Steve

No Officer...I really don't know how fast I was going, my speedometer stopped at 140!
  Reply
#5
secluff;289731 Wrote:Steve, all that was calibrated by the engineers. That's why you'll see different calibration numbers on engine tags for A/T and M/T engines. From what I can remember on the non back pressure EGR valves, when your engine is idling, the EGR valve is closed and there is no EGR flow into the intake. The EGR valve remains closed until the engine is at operating temperature and is operating under load. As the engine load/RPM increases and combustion chamber temperatures rise, the EGR valve opens and starts to inject exhaust back into the intake. This was supposed to have a cooling effect that lowered combustion chamber temperatures and reduced NOX levels. The different operating conditions between the A/T and M/T cars probably had a lot to do with the different valves on your two cars. Each engine, transmission, differential gear ratio, with/without air, etc, combination had to be tested and certified. Remember...Big Brother was watching!!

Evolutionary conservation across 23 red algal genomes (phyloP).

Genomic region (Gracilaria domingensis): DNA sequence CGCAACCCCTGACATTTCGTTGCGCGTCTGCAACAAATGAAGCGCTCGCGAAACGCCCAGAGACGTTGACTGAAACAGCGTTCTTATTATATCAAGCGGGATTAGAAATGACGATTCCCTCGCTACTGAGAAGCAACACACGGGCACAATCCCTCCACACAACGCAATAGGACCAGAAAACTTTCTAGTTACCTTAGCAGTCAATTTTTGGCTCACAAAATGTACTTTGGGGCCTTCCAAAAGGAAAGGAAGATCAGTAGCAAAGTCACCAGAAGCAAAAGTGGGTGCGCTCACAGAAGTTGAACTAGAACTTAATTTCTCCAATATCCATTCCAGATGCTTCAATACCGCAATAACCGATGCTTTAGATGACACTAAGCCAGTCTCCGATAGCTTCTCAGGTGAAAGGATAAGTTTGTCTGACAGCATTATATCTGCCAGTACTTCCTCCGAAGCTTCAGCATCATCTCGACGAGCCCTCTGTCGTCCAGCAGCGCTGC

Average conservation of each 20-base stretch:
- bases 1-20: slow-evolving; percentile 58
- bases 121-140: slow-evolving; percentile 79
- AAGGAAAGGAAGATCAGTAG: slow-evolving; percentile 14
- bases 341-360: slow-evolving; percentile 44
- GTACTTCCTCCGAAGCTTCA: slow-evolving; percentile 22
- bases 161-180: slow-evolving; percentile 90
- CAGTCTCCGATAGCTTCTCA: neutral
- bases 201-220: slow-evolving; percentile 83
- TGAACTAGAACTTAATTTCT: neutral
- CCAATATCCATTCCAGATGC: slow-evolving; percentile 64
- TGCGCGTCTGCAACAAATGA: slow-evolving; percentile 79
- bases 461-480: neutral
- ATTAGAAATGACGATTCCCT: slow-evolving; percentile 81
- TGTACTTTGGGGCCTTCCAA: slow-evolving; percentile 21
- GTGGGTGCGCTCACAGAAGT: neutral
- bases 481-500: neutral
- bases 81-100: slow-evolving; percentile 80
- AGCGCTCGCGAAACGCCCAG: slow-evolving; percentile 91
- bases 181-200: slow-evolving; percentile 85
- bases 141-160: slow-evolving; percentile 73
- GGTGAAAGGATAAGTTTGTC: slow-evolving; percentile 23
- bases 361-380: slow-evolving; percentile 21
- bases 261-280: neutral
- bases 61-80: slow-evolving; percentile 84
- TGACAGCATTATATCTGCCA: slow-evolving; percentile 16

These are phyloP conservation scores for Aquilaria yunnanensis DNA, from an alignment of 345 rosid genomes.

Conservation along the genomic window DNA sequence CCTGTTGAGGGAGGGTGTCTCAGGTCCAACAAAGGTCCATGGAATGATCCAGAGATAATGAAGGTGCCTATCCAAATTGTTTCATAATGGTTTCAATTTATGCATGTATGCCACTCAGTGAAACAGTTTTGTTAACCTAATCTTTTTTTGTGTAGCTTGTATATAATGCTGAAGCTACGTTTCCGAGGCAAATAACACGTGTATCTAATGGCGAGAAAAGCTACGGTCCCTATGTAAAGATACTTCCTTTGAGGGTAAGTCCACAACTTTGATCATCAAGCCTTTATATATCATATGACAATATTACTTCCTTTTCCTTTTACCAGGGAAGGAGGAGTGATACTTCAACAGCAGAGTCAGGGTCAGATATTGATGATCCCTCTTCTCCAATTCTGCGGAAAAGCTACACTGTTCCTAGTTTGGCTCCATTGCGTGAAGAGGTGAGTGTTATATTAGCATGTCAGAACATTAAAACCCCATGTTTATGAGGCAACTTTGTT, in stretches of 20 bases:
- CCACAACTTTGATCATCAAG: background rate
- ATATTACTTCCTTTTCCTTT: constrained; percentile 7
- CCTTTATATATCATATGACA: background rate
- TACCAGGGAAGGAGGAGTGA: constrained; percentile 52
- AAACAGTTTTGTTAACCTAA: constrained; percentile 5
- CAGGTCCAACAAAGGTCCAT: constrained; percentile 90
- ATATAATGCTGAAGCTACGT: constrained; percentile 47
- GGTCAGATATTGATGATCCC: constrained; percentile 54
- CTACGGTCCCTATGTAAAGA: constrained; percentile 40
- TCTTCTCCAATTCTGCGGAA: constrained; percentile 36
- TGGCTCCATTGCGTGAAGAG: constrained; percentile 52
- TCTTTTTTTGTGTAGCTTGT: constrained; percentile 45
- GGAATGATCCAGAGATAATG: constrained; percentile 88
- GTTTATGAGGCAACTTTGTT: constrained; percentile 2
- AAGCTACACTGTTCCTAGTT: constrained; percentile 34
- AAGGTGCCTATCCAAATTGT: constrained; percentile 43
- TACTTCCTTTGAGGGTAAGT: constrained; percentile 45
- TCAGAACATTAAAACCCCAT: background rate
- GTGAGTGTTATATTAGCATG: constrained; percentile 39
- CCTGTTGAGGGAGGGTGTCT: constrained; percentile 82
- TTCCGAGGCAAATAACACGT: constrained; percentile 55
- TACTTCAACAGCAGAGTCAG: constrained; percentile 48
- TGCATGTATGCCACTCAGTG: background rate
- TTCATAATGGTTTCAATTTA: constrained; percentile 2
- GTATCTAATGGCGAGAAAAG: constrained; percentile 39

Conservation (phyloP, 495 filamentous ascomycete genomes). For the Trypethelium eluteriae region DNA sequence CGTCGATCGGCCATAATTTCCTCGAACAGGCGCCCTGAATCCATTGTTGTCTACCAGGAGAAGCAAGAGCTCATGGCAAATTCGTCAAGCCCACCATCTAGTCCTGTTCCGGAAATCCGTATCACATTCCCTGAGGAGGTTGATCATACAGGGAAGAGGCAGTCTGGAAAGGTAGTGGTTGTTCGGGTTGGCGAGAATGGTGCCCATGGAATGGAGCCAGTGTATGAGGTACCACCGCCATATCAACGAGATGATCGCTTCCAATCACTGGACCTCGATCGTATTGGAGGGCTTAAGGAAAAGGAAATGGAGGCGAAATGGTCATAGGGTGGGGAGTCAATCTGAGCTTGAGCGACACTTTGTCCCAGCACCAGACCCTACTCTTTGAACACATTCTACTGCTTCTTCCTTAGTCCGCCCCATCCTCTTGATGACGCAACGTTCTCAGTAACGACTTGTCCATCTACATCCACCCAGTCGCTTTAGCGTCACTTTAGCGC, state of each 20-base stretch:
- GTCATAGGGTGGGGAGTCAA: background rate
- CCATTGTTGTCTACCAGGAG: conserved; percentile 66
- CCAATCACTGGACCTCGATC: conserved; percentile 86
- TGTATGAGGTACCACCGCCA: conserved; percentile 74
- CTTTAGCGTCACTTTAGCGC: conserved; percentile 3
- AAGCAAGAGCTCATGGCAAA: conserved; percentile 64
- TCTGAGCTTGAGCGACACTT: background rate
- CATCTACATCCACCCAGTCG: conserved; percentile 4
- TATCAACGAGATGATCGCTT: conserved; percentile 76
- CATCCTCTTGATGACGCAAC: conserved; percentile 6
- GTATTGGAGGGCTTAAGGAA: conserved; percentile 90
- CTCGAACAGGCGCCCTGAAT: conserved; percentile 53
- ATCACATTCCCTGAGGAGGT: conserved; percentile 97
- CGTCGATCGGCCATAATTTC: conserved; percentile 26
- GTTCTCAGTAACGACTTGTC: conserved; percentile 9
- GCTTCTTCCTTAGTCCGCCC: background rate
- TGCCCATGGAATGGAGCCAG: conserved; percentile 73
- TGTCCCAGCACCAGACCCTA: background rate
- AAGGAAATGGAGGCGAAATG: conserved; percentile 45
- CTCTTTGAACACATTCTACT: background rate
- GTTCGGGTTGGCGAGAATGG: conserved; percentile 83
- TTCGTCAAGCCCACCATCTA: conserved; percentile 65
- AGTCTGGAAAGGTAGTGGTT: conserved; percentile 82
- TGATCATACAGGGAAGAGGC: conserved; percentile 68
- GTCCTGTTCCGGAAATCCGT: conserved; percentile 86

Great info Steve - thanks for the reply. I had always assumed that these EGR valves were all the same for 1973 but now I see that they are specific to the car and its options. Good to know. Learned something new.

Steve
73 Mach 1 Blue Glow/Argent Q Code C6 Auto
73 Mach 1 Blue Glow/Argent Q Code 4 Speed
  Reply
Share Thread:  


Possibly Related Threads...
Thread Author Replies Views Last Post
  Air cleaner question JohnnyJ 6 245 03-17-2019, 09:38 AM
Last Post: turtle5353
  Valve cover suggestions for 351C 73' mach 1 18 565 03-07-2019, 01:18 PM
Last Post: rackerm
  Valve covers and flame thrower batwrangler 30 631 03-01-2019, 01:30 AM
Last Post: batwrangler
  Show us your valve covers tony-muscle 68 7,065 02-22-2019, 11:04 PM
Last Post: EdM
  A/C expension valve thread size EvilPuppetMaster 2 185 02-11-2019, 10:01 AM
Last Post: EvilPuppetMaster
  Will I have enough valve to piston clearance ? scgamecock 15 541 01-16-2019, 12:36 AM
Last Post: OzCoupe72
  1971 351C 2V Intake and carb question. turtle5353 42 1,418 01-12-2019, 09:13 AM
Last Post: Ron Tanzi
  PCV valve side tony-muscle 5 311 01-12-2019, 09:09 AM
Last Post: jpaz



Users browsing this thread: 1 Guest(s)